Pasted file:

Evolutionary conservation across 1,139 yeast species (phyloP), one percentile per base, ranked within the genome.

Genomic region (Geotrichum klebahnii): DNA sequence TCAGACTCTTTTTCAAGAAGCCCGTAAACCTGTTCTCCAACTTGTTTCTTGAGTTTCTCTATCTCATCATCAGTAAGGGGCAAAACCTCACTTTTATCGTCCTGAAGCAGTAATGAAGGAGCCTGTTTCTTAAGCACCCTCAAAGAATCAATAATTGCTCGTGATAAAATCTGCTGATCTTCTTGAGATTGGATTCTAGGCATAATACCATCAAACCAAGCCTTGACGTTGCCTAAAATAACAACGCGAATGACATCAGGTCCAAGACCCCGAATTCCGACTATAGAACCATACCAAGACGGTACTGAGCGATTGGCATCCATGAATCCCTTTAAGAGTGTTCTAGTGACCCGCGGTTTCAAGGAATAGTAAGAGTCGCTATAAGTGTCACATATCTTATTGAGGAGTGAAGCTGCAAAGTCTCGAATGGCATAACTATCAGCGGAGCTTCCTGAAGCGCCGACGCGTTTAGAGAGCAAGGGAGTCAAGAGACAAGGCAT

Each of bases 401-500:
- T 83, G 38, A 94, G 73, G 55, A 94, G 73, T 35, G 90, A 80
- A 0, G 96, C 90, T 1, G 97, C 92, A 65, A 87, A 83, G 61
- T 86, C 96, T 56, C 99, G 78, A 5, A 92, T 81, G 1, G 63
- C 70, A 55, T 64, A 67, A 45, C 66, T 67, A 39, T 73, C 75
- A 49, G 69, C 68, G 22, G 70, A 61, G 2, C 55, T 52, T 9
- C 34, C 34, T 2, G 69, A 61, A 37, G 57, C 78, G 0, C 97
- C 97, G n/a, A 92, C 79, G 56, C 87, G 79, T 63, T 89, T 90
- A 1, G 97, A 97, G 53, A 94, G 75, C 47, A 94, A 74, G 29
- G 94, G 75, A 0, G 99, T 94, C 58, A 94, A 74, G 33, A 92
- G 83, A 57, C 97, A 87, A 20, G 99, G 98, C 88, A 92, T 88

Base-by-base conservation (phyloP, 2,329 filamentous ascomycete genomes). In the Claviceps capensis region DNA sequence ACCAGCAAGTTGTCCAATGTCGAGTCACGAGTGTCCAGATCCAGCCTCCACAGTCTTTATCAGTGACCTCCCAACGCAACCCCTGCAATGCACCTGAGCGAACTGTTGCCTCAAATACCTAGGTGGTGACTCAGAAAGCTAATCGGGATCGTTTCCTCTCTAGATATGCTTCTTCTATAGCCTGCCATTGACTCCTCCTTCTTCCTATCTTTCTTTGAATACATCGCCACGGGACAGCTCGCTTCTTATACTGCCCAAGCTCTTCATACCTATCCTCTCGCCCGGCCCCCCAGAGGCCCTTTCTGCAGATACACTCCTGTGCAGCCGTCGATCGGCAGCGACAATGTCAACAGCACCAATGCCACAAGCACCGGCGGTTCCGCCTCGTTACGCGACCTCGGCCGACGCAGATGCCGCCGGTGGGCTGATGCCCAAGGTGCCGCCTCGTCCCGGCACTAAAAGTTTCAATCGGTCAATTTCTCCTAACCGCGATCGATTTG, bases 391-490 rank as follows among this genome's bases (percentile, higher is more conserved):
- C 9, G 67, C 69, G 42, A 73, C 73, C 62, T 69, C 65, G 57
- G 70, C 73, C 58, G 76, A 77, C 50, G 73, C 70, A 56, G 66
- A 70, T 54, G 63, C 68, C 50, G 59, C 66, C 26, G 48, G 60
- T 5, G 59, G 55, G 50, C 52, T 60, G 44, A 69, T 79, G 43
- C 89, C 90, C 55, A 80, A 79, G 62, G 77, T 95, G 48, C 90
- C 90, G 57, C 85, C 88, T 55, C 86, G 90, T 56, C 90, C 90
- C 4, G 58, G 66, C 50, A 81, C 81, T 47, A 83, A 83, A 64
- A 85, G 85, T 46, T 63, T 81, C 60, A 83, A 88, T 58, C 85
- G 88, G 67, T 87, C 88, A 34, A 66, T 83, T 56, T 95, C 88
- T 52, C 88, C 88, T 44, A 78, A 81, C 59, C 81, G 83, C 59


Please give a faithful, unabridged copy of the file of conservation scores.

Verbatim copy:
Evolutionary conservation across 1,139 yeast species (phyloP), one percentile per base, ranked within the genome.

Genomic region (Geotrichum klebahnii): DNA sequence TCAGACTCTTTTTCAAGAAGCCCGTAAACCTGTTCTCCAACTTGTTTCTTGAGTTTCTCTATCTCATCATCAGTAAGGGGCAAAACCTCACTTTTATCGTCCTGAAGCAGTAATGAAGGAGCCTGTTTCTTAAGCACCCTCAAAGAATCAATAATTGCTCGTGATAAAATCTGCTGATCTTCTTGAGATTGGATTCTAGGCATAATACCATCAAACCAAGCCTTGACGTTGCCTAAAATAACAACGCGAATGACATCAGGTCCAAGACCCCGAATTCCGACTATAGAACCATACCAAGACGGTACTGAGCGATTGGCATCCATGAATCCCTTTAAGAGTGTTCTAGTGACCCGCGGTTTCAAGGAATAGTAAGAGTCGCTATAAGTGTCACATATCTTATTGAGGAGTGAAGCTGCAAAGTCTCGAATGGCATAACTATCAGCGGAGCTTCCTGAAGCGCCGACGCGTTTAGAGAGCAAGGGAGTCAAGAGACAAGGCAT

Each of bases 401-500:
- T 83, G 38, A 94, G 73, G 55, A 94, G 73, T 35, G 90, A 80
- A 0, G 96, C 90, T 1, G 97, C 92, A 65, A 87, A 83, G 61
- T 86, C 96, T 56, C 99, G 78, A 5, A 92, T 81, G 1, G 63
- C 70, A 55, T 64, A 67, A 45, C 66, T 67, A 39, T 73, C 75
- A 49, G 69, C 68, G 22, G 70, A 61, G 2, C 55, T 52, T 9
- C 34, C 34, T 2, G 69, A 61, A 37, G 57, C 78, G 0, C 97
- C 97, G n/a, A 92, C 79, G 56, C 87, G 79, T 63, T 89, T 90
- A 1, G 97, A 97, G 53, A 94, G 75, C 47, A 94, A 74, G 29
- G 94, G 75, A 0, G 99, T 94, C 58, A 94, A 74, G 33, A 92
- G 83, A 57, C 97, A 87, A 20, G 99, G 98, C 88, A 92, T 88

Base-by-base conservation (phyloP, 2,329 filamentous ascomycete genomes). In the Claviceps capensis region DNA sequence ACCAGCAAGTTGTCCAATGTCGAGTCACGAGTGTCCAGATCCAGCCTCCACAGTCTTTATCAGTGACCTCCCAACGCAACCCCTGCAATGCACCTGAGCGAACTGTTGCCTCAAATACCTAGGTGGTGACTCAGAAAGCTAATCGGGATCGTTTCCTCTCTAGATATGCTTCTTCTATAGCCTGCCATTGACTCCTCCTTCTTCCTATCTTTCTTTGAATACATCGCCACGGGACAGCTCGCTTCTTATACTGCCCAAGCTCTTCATACCTATCCTCTCGCCCGGCCCCCCAGAGGCCCTTTCTGCAGATACACTCCTGTGCAGCCGTCGATCGGCAGCGACAATGTCAACAGCACCAATGCCACAAGCACCGGCGGTTCCGCCTCGTTACGCGACCTCGGCCGACGCAGATGCCGCCGGTGGGCTGATGCCCAAGGTGCCGCCTCGTCCCGGCACTAAAAGTTTCAATCGGTCAATTTCTCCTAACCGCGATCGATTTG, bases 391-490 rank as follows among this genome's bases (percentile, higher is more conserved):
- C 9, G 67, C 69, G 42, A 73, C 73, C 62, T 69, C 65, G 57
- G 70, C 73, C 58, G 76, A 77, C 50, G 73, C 70, A 56, G 66
- A 70, T 54, G 63, C 68, C 50, G 59, C 66, C 26, G 48, G 60
- T 5, G 59, G 55, G 50, C 52, T 60, G 44, A 69, T 79, G 43
- C 89, C 90, C 55, A 80, A 79, G 62, G 77, T 95, G 48, C 90
- C 90, G 57, C 85, C 88, T 55, C 86, G 90, T 56, C 90, C 90
- C 4, G 58, G 66, C 50, A 81, C 81, T 47, A 83, A 83, A 64
- A 85, G 85, T 46, T 63, T 81, C 60, A 83, A 88, T 58, C 85
- G 88, G 67, T 87, C 88, A 34, A 66, T 83, T 56, T 95, C 88
- T 52, C 88, C 88, T 44, A 78, A 81, C 59, C 81, G 83, C 59